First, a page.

For those of us who are Boomers, or late Generation-Xers, and who have good jobs with good companies, here’s something to keep in mind:
The older we become, the more likely that it will be us, rather than our younger colleagues, who will be downsized when the cost-trimming starts.
And, of course, getting a new job will be incrementally more difficult for the same reason.
This was exactly what was in my mind in 2009, when I started my own business.
Today I am ‘unretired’: I run my own small business that keeps me sharp, active and involved. And I plan to continue doing this for as long as I can.
Unless we are privately wealthy, it makes enormous sense to find a side-hustle, from which we can start building an income, while we still have the security of a regular salary.
If you do a search online for ways to make money in retirement, you will find a load of results that say things like ’15 ways to make money online’, or ’35 ways to make money online’, or even ’99 ways to make money online’.
The problem is, many of those articles duplicate the methods they suggest, many of the methods are not sustainable and lots would not appeal to me, a boomer, in the slightest.
In this post I’ve researched, set out and linked to, the most sensible ways in which any of us late Gen-Xers, or Boomers, can start a good, sustainable side-hustle. One that we could turn into a full-time hustle if we wanted.
Introduction to ways for Boomers to unretire
There are lots of ways to make money on-line, but they mostly fall into two broad categories:
- Selling your time
- Selling stuff
If you’ve been researching ways to earn extra money, you’ll have seen lots of schemes promoted by people telling you that they’ll make money for you while you sleep or lie on the beach.
Steer well clear of those!
You’ll end up spending a lot of money for out of date processes.
There are also a lot of out-and-out scams flying around, so keep your wits about you if you go looking online for ways to make money.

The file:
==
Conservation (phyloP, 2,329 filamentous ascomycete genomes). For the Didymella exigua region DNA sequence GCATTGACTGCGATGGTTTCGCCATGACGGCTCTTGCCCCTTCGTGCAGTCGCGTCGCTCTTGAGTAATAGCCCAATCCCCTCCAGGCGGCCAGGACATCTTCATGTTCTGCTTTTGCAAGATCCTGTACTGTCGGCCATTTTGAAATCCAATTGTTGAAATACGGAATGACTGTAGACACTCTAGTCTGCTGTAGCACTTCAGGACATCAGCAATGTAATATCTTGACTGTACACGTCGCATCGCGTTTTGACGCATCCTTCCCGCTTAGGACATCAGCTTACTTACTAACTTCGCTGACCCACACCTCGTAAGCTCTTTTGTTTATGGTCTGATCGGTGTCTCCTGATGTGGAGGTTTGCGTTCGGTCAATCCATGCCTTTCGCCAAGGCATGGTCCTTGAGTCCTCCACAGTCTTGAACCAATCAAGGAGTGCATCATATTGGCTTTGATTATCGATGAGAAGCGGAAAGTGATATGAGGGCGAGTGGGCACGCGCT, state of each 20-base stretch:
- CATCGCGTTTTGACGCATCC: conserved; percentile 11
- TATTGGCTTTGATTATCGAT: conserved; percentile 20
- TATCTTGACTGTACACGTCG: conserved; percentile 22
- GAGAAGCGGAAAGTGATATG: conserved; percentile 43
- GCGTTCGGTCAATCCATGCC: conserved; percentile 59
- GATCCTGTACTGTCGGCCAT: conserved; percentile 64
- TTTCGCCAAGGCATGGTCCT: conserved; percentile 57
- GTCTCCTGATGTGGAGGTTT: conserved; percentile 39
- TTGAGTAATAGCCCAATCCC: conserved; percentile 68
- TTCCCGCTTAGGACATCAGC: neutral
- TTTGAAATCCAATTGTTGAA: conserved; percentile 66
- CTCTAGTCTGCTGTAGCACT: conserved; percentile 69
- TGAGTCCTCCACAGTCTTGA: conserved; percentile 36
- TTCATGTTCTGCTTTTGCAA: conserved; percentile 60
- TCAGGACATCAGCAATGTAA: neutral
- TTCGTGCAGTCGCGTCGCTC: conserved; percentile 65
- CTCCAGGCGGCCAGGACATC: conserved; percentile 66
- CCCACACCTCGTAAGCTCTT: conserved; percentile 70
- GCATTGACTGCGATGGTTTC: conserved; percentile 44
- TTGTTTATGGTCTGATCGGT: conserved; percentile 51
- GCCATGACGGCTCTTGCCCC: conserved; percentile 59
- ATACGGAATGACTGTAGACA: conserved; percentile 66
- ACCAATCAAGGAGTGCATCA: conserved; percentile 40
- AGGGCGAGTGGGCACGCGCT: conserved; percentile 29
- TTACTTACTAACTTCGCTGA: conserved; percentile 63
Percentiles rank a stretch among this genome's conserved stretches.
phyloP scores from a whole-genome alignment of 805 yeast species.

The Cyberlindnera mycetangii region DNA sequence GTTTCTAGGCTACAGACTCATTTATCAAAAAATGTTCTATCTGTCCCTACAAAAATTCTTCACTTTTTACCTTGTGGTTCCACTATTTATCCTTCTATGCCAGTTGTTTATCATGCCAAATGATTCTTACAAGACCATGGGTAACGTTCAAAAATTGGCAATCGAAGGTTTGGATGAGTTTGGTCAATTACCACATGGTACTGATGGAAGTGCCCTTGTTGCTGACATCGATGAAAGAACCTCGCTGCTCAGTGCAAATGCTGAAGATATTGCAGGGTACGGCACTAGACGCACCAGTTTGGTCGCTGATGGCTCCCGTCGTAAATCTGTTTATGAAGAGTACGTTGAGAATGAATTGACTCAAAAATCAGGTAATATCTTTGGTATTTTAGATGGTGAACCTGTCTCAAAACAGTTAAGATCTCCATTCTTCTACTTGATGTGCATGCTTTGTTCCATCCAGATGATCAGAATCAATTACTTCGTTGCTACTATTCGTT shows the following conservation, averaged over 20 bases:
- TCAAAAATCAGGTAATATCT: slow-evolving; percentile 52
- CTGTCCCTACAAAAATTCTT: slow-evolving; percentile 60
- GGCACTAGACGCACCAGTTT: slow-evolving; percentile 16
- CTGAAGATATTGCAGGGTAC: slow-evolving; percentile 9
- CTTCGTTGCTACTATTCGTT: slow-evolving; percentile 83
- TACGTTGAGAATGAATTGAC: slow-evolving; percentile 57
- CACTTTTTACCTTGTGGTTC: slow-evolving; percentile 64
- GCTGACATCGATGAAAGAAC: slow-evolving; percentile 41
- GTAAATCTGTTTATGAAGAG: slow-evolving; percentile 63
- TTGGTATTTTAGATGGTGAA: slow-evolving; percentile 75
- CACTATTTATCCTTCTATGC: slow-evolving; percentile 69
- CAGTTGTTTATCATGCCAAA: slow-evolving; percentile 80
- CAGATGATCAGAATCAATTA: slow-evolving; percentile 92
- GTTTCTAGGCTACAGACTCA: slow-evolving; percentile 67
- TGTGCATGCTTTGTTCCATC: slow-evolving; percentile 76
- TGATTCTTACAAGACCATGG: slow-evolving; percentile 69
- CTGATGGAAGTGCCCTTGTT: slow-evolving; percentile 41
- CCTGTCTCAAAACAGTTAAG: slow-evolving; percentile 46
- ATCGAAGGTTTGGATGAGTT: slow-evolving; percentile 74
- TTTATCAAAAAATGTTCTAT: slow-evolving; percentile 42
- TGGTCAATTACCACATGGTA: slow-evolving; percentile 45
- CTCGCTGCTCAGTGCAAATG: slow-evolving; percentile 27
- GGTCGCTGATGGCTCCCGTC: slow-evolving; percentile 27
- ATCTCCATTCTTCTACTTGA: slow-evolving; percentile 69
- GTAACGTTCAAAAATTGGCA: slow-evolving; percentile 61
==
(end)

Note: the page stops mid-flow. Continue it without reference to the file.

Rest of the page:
The methods and resources I’ve covered below are sensible, sustainable ways for late Gen-Xers and Boomers to build up an independent income.
Why would you want to start a side-hustle?
Here are some reasons, in no particular order:
- You don’t want to retire
- You don’t have enough savings for retirement
- You’re passionate about <whatever it is> and you’ve always wanted to promote it
- You just want a bit of extra cash without too much time-commitment
- You want something you can work into your schedule while caring for an ageing parent
- You want to be able to travel and make money at the same time
- You can’t stand your daily commute
- You want to be in control
So let’s look at some ways to make money on the side. As I said earlier, broadly there are two ways:
1. Selling your time
Some of these ways to make extra cash don’t require a big commitment of your time and many don’t require any qualifications.
But they also don’t make a lot of money.
There are others that do require either a steady commitment or specific experience or skills. Virtual assistants (a steady commitment) and resume writing (HR/hiring experience) come to mind.
None-the-less, all the options I’ve covered below involve selling your time and are not, therefore, easily scalable.
So let’s take a look:
Data entry jobs
These are generally pretty straight-forward but repetitive and boring. The benefit is that as long as you can type, have a computer and an Internet connection you can do the job. Those are about the only qualifications you need.
The downside is that there’s not much money to be made with these jobs.
You can do a search online for data entry jobs but you need to be careful to avoid scams.
If data entry work sounds like it might suit, you would be better going to a reputable data entry agency or exchange like Axion Data.
The Work at Home Wife website has other data entry sites that would be worth reviewing.
This involves taking product surveys or participating in focus groups, in return for which you will be rewarded with cash or vouchers that you can turn in to cash.
More interesting than data entry jobs, this is still little more than a side-gig and won’t make you rich.
Companies like Survey Junkie enable you to register and specify your interests. They then allocate you surveys submitted by corporates on products in which you’re interested.